Table of contents
About this book
This is a critical introduction to the educational thought of F. R. Leavis (1895–1978), the greatest English literary critic of the twentieth century, providing the first in-depth examination of Leavis’s ideas in relation to contemporary mass higher education. During the course of a long, prolific and controversial academic career, which saw him take issue with figures such as Wittgenstein, T. S. Eliot and C. P. Snow, Leavis became one of the most articulate advocates for the idea of the university as ‘a centre of consciousness and human responsibility’ in the face of what he saw as the relentless technological drive of civilisation. With the journal Scrutiny which he co-founded, as well as his critical writings, Leavis became a decisive influence on generations of teachers in Britain and overseas. Widely misrepresented as narrowly elitist, his ideas about ‘the creative university’, with their radical, student-centred approach to teaching, constitute a powerful resource for a higher education system grappling with the contradictory demands of continuity and change. Based on original research, the study provides an overview of Leavis’s life, work and heritage and his educational world view, and a comprehensive exploration of Leavis’s pedagogy from theoretical and practical perspectives. It also includes a first-hand account by the author of being taught by Leavis in person.
Leavis Higher Education University Creativity Learning and Teaching English and Cultural Studies Higher Education Policy History of Higher Education Philosophy of Higher Education
- Book Title F. R. Leavis
- Book Subtitle The Creative University
- Series Title SpringerBriefs in Education
- Series Abbreviated Title SpringerBriefs in Education
- DOI https://doi.org/10.1007/978-3-319-25985-7
- Copyright Information The Author(s) 2016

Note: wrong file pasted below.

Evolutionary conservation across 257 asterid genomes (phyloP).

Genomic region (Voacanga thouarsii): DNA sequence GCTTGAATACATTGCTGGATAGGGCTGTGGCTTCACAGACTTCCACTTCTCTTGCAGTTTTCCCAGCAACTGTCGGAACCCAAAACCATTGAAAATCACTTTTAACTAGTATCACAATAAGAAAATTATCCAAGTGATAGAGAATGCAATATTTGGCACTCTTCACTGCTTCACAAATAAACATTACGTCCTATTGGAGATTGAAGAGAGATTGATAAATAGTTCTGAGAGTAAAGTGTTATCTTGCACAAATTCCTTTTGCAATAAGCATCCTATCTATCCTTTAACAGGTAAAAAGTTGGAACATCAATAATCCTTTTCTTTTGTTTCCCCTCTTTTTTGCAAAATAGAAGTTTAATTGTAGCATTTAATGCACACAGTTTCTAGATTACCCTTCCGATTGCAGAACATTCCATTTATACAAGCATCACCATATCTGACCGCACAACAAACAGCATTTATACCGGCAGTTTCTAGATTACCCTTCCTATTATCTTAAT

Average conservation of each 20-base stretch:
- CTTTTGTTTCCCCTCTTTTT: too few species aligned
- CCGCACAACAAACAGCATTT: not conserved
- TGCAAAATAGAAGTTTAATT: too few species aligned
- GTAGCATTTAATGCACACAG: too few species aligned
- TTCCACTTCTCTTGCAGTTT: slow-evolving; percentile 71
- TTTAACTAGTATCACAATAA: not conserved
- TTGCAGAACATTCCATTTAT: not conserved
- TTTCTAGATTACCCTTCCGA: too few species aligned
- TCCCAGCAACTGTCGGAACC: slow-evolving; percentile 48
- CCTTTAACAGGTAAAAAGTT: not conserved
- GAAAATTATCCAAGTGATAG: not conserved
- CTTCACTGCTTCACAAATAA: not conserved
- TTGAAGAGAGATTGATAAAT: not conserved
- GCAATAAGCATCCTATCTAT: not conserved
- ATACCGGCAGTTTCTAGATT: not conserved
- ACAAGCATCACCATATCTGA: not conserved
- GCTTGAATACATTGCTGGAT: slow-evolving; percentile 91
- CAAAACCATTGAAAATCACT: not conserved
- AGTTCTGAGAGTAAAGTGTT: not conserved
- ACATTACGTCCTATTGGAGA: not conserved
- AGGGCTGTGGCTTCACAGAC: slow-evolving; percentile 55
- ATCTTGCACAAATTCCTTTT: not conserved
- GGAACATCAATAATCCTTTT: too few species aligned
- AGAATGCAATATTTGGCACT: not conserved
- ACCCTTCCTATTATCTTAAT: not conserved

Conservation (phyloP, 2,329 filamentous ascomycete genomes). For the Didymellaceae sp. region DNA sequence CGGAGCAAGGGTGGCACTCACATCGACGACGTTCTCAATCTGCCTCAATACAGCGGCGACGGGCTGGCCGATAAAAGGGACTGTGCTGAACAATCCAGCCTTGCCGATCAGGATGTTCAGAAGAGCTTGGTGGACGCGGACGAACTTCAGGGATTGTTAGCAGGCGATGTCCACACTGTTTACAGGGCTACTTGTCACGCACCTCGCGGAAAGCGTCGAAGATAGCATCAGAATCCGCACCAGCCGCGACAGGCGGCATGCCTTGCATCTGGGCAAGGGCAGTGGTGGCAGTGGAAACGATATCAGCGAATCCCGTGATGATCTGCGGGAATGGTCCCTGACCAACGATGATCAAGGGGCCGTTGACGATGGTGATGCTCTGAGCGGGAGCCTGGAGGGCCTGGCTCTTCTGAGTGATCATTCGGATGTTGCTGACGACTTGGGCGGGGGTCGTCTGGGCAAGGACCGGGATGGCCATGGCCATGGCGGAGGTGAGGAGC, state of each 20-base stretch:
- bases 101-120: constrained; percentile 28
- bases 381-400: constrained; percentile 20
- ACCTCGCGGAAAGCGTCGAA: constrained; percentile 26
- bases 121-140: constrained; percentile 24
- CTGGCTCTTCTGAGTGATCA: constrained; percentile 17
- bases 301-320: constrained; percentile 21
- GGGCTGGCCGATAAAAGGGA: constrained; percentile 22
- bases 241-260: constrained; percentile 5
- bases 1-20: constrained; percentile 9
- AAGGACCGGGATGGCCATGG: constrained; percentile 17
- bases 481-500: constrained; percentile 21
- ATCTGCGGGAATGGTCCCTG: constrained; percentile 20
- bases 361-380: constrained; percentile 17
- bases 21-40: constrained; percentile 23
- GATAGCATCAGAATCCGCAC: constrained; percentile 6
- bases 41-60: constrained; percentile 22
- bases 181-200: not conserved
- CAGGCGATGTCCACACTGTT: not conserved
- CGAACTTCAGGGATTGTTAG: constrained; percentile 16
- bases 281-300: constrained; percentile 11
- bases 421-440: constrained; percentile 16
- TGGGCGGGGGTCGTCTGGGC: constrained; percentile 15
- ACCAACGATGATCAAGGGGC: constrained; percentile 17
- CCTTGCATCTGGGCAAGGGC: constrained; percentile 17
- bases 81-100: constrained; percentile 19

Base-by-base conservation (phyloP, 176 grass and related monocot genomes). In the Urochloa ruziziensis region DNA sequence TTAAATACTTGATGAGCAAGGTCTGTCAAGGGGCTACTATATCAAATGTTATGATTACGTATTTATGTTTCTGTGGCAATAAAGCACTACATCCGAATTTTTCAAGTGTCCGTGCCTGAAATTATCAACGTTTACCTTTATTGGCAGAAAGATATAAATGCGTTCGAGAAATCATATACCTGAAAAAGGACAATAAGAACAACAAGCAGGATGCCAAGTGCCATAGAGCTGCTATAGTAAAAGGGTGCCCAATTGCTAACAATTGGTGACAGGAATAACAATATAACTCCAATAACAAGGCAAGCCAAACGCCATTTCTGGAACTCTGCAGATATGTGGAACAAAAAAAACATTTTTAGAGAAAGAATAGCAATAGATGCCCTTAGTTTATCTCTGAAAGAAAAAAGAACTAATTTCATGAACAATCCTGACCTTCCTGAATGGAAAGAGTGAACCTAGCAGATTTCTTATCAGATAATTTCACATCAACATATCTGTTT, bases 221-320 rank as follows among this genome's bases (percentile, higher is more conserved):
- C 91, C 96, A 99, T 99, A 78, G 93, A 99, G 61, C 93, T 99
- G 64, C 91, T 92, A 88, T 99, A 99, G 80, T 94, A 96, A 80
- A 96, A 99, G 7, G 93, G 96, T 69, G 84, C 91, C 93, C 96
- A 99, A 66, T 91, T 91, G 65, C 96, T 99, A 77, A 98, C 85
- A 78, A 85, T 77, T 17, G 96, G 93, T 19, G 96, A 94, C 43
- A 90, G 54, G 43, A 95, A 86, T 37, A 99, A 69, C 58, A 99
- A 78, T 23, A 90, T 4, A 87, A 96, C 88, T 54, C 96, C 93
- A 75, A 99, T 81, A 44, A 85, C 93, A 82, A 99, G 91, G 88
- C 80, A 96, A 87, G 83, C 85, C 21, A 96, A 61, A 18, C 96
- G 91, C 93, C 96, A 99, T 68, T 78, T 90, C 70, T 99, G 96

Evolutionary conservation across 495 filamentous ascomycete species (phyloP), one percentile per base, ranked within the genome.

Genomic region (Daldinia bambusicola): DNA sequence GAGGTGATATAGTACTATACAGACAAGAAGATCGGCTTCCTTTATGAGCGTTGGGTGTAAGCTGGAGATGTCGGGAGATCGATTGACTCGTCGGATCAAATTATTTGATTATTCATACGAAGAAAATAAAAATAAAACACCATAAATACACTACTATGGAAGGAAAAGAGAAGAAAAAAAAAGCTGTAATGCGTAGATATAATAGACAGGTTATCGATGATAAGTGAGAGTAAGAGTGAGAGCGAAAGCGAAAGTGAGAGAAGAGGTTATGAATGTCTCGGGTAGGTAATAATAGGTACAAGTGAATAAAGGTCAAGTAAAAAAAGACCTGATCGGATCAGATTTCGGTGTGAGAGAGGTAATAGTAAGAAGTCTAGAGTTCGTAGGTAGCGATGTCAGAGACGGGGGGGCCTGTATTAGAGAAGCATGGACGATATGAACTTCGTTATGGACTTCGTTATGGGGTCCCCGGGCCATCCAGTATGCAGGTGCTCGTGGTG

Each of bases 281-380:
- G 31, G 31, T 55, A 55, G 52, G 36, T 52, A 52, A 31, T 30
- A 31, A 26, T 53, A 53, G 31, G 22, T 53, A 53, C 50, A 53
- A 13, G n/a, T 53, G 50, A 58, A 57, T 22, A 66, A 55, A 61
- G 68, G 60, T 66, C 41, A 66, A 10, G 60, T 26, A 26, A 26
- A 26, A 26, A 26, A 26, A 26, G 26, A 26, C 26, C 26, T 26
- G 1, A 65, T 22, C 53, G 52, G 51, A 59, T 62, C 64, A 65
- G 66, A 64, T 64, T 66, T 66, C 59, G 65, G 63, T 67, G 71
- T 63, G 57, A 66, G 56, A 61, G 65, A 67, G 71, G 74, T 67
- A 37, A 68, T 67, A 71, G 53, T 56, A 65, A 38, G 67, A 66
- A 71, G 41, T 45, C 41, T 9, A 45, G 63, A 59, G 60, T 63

- Publisher Name Springer, Cham
- eBook Packages Education Education (R0)
- Softcover ISBN 978-3-319-25983-3
- eBook ISBN 978-3-319-25985-7
- Series ISSN 2211-1921
- Series E-ISSN 2211-193X
- Edition Number 1
- Number of Pages VII, 65
- Number of Illustrations 0 b/w illustrations, 0 illustrations in colour
Creativity and Arts Education
- Buy this book on publisher's site
With this study, Steven Cranfield rehabilitates F. R. Leavis as an educationalist who speaks to the contemporary debate about the university. With its apt title, we are treated here to insights about what it is for a university to be creative. ‘Life’, ‘criticism’ and even ‘civilisation’ are shown to be concepts that may be deployed without flinching. Beautifully written, The Creative University is an admirable introduction to the enigmatic work of a near-forgotten academic and critic whose oeuvre can still live powerfully today. We are in Cranfield’s debt.
Emeritus Professor of Higher Education, UCL Institute of Education, London UK
2Cranfield does an exemplary service to Leavis in carefully and expertly drawing forth the pedagogic principle of creativity at the heart of his approach to both literature and teaching. Against Leavis’s critics, Cranfield defends a Leavisian pedagogy rooted not in an explicit theory but a set of collaborative linguistic practices whose impact and legacy have been most keenly felt beyond the traditional confines of the academy. In insisting on the connections between Leavis’s thought and practice with those of more recent approaches to literature and learning, this book points to the continuity of an intellectual tradition opposed to the forces of instrumentalism in education.